Anonymous Coward says:

Re: More Clueless EFF and ALA Comments

I think you’re right in some ways in terms of this just being a delaying tactic, but also the EFF/ALA has a good point. The FCC should have a very limited authority in terms of creating rules, because they are not elected officials. They should not have the authority to create laws that everyday citizens have to follow. We have congress to do that. The FCC is supposedly around to protect the public interests with regards to communication technologies. They’re not supposed to limit our rights in order to help businesses.
Now, in some cases, our rights may legitimiated be limited for sound reasons (e.g., your cable descrambler example). But letting the FCC declare those laws is allowing them too much power. Such rules must go through the proper channels of government to become valid laws.
A lot of the technicalities and procedures in the world of law are in place to protect us from people abusing their given powers. Although it often seems like nitpicking, lawyers have an obligation to uphold and challenge those technicalities.
But yeah, if this gets struck down, eventually the congress peoples will get around to make it a real law, so in the end, the EFF is only buying time.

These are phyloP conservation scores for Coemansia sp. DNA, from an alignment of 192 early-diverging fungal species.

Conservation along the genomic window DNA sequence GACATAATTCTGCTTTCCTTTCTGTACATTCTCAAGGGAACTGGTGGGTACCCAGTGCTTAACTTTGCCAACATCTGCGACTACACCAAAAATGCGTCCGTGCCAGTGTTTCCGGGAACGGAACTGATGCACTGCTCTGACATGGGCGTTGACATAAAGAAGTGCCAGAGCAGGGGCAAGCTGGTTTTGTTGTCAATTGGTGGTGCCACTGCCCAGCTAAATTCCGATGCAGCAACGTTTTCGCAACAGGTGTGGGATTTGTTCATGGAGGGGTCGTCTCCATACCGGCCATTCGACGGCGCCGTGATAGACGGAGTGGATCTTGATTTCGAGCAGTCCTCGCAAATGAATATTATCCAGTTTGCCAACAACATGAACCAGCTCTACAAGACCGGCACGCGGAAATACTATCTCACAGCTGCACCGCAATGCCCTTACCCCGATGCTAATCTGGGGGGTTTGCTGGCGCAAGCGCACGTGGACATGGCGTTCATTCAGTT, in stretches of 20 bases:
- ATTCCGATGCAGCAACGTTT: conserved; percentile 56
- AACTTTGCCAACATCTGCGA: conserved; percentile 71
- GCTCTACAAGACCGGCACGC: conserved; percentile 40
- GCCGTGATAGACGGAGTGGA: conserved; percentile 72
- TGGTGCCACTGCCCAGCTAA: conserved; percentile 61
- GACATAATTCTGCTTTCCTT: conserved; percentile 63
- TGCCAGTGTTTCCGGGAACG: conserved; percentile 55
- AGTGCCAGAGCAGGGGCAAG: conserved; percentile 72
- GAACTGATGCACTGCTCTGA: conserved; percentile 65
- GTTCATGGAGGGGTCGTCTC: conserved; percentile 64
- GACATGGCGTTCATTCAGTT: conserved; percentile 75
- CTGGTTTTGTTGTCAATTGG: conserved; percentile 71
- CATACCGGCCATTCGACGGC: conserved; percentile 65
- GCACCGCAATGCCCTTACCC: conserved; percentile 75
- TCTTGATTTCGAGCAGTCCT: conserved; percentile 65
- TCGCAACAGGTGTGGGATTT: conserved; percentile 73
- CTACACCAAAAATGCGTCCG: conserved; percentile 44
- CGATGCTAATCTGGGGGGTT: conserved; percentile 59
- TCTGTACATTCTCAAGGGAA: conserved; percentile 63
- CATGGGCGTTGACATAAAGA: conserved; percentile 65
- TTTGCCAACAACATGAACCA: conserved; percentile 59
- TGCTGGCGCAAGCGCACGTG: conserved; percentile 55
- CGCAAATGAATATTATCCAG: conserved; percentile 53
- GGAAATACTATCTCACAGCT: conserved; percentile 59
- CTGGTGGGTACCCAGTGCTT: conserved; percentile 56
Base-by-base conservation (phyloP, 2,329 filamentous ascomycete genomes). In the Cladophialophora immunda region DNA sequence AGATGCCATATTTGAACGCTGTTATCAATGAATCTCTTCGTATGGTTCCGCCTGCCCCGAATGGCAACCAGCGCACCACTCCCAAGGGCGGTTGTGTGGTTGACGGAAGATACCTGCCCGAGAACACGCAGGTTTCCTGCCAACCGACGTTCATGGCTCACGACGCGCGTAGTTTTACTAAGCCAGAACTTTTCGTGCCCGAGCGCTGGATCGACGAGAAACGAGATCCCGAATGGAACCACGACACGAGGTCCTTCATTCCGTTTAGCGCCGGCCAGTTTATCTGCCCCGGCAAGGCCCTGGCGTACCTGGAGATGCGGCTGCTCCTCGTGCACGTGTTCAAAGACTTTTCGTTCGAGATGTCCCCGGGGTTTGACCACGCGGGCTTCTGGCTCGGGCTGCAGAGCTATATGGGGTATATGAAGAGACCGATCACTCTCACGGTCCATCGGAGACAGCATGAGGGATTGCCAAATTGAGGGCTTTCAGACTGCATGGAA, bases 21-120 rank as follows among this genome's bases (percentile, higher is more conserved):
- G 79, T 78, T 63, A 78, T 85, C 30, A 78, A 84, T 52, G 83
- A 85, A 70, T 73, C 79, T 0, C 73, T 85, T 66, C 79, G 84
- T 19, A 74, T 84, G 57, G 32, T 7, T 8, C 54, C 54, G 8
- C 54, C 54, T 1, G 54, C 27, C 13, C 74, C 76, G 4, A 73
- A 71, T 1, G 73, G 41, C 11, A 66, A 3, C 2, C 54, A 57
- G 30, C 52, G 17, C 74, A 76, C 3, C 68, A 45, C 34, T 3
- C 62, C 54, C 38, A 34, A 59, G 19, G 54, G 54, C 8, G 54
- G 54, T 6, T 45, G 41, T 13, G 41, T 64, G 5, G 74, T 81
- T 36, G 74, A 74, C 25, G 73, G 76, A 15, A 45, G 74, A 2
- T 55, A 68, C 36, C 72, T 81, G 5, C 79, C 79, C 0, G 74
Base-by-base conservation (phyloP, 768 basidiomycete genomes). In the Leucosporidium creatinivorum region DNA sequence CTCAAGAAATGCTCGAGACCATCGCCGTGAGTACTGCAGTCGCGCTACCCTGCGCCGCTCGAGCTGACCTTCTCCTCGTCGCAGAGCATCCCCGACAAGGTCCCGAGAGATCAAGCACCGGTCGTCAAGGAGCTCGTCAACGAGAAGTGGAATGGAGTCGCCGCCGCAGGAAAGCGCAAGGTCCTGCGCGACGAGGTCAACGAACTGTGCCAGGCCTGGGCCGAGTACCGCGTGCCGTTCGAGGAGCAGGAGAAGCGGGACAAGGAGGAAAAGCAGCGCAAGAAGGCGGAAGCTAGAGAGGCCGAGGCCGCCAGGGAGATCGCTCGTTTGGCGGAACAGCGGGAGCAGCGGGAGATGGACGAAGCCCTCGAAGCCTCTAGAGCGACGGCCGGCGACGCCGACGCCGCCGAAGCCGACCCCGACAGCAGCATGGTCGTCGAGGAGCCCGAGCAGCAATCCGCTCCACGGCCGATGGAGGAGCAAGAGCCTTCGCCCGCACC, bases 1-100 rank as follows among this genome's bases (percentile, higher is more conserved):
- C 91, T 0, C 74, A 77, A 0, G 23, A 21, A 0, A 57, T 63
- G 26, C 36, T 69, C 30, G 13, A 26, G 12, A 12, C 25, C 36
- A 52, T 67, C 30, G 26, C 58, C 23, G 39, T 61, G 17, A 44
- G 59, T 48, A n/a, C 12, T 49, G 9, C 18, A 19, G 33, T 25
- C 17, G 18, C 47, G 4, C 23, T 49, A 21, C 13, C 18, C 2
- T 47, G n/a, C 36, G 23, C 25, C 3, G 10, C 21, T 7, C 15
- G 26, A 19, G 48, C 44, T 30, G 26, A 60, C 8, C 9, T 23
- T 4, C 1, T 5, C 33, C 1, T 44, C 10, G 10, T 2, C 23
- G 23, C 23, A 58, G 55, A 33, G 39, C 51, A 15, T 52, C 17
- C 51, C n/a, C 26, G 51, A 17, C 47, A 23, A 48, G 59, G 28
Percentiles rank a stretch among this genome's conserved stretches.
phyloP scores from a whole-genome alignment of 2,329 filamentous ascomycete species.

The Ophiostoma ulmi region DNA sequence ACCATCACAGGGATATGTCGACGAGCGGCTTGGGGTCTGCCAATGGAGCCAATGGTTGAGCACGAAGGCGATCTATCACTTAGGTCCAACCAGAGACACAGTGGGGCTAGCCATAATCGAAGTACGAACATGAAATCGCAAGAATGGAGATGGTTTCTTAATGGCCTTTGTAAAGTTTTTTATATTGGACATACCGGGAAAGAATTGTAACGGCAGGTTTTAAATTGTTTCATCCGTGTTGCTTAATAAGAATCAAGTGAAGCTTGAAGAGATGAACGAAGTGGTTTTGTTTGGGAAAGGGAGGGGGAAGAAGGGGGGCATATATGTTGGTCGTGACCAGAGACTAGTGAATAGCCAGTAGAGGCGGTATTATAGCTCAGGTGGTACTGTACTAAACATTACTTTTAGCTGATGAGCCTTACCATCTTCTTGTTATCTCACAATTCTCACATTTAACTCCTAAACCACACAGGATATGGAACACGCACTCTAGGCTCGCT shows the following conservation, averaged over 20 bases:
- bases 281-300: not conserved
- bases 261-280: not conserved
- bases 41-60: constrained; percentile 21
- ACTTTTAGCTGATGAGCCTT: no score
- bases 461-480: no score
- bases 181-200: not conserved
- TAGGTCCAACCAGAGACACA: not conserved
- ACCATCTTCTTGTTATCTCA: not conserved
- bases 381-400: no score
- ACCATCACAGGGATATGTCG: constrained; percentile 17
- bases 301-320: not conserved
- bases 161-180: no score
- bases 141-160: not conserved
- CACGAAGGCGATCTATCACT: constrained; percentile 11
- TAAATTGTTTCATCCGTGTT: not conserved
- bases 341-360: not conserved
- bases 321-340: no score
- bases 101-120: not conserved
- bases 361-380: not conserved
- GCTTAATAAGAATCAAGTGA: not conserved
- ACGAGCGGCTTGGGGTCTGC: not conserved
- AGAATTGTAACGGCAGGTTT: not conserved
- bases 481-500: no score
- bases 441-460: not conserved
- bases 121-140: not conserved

DV Henkel-Wallace says:

Re: More Clueless EFF and ALA Comments

Actually, until quite recently it was the case that if someone sent it into your house you were welcome to listen. In fact encrypted (i.e. “scrambled”) transmissions were not permitted. Congress, not the FCC, changed those rules. So the EFF’s assertions stand on quite reasonable legal grounds.

The library case is different, but not largely so. Although the quote you use is dumb (for the spokesperson to have made I mean) the core of the argument is thus: right now libraries have an absolute right to archive and lend out material. This was challenged almost a century ago and found by the court to be an absolute right: not something that the publisher may restrict. The new FCC rules, if upheld, will change this.

Steve Mueller (user link) says:

Re: Re: More Clueless EFF and ALA Comments

I think you mean it may change things. Nobody knows what content owners or broadcasters will do (although I’m sure we can guess pretty well).

The question is, do many libraries record video broadcasts and then loan those tapes out? If they do, that almost sounds like piracy. Buying a video and loaning it out is one thing; recording it off the air and loaning it out is another, especially as you can make as many copies as you want (without having to fight with copy protection).

Anonymous Coward says:

Re: More Clueless EFF and ALA Comments

The broadcasters don’t have the power on their own
to prevent schools from using the works in question. So, while the broadcasters may “choose what level of rights to confer”, the FCC will certainly be involved in enforcing the broadcasters wishes and preventing certain uses.